Further, the above object is attained by providing an image information transmission method for transmitting image information, comprising: a storage step of storing original image information; an input step of inputting image information; a calculation step of calculating difference image information between the image information inputted in the input step and the original image information stored in the storage step; and a transmission step of transmitting the difference image information calculated in the calculation step.
Further, the above object is attained by providing a facsimile apparatus for transmitting/receiving image information, comprising: a digitizer for inputting image information; first memory means for storing the image information inputted by the digitizer; second memory means for storing image information to be outputted; calculation means for calculating difference image information between the image information stored in the first memory means and the image information stored in the second memory means; transmission means for transmitting the difference image information calculated by the calculation means, with identification information identifying the difference image information; reception means for receiving image information; second detection means for detecting the identification information from the image information received by the reception means; combination means for, if the second detection means detects the identification information, combining the image information stored in the first memory means with the image information received by the reception means; and a display for display-outputting an image based on the image information combined by the combination means, wherein the second memory means holds the image information combined by the combination means.
The image information transmitting method and apparatus and the facsimile apparatus according to the present invention can save transmission time and costs by transmitting only difference data from repetitively-transmitted information and, can save memory capacity by storing a plurality of difference data with respect to one original image as difference files.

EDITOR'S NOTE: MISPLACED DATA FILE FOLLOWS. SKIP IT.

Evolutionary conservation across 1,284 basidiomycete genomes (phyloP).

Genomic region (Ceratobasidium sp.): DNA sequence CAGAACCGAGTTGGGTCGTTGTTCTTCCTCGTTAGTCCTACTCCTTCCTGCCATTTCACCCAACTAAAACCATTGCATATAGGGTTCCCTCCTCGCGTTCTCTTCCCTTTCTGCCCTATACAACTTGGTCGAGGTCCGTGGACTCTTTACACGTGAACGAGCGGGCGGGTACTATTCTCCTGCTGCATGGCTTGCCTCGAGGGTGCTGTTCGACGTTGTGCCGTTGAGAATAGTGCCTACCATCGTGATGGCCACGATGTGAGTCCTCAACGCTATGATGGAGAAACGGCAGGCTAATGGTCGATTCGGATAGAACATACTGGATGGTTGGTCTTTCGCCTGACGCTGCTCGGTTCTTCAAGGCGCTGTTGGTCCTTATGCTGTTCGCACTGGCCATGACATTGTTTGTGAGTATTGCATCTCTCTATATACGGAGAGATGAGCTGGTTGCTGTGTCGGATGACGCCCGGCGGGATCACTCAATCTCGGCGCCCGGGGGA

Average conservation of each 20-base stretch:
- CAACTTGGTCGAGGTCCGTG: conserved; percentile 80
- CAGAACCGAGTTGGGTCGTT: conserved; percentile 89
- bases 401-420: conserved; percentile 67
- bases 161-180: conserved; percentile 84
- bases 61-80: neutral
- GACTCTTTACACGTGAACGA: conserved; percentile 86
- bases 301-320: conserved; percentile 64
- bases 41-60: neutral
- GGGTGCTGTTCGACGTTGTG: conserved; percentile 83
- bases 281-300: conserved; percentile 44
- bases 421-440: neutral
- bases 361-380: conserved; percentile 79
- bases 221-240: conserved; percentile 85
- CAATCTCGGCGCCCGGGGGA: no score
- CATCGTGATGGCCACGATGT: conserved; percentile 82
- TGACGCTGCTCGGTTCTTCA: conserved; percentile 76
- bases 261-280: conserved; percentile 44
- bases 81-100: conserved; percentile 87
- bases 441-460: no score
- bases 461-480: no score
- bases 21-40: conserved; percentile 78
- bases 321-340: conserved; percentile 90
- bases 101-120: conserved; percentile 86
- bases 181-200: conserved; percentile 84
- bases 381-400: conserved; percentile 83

Other features and advantages of the present invention will be apparent from the following description taken in conjunction with the accompanying drawings, in which like reference characters designate the same or similar parts throughout the figures thereof.
The accompanying drawings, which are incorporated in and constitute a part of the specification, illustrate embodiments of the invention and, together with the description, serve to explain the principles of the invention.
FIG. 1 is a block diagram showing the construction of a facsimile apparatus according to a first embodiment of the present invention;
FIG. 2 is an explanatory view showing a facsimile communication diagram;
FIG. 3A is an example of a facsimile communication protocol using specific codes and specific patterns;
FIG. 3B is an example of a DCS signal format in the facsimile communication protocol in FIG. 3A;
FIG. 3C is an example of an identification code format in the facsimile communication protocol in FIG. 3A;
FIG. 4 is an output example where specific information is added;
FIG. 5 is a flowchart showing reception processing in the facsimile apparatus of the first embodiment;
FIG. 6 is a flowchart showing transmission processing in the facsimile apparatus of the first embodiment;
FIG. 7 is a block diagram showing another construction of the facsimile apparatus according to the first embodiment;
FIG. 8 is a conceptual block diagram showing the construction of an information processing apparatus according to a second embodiment of the present invention;
FIG. 9 is a block diagram showing the construction of the information processing apparatus according to the second embodiment;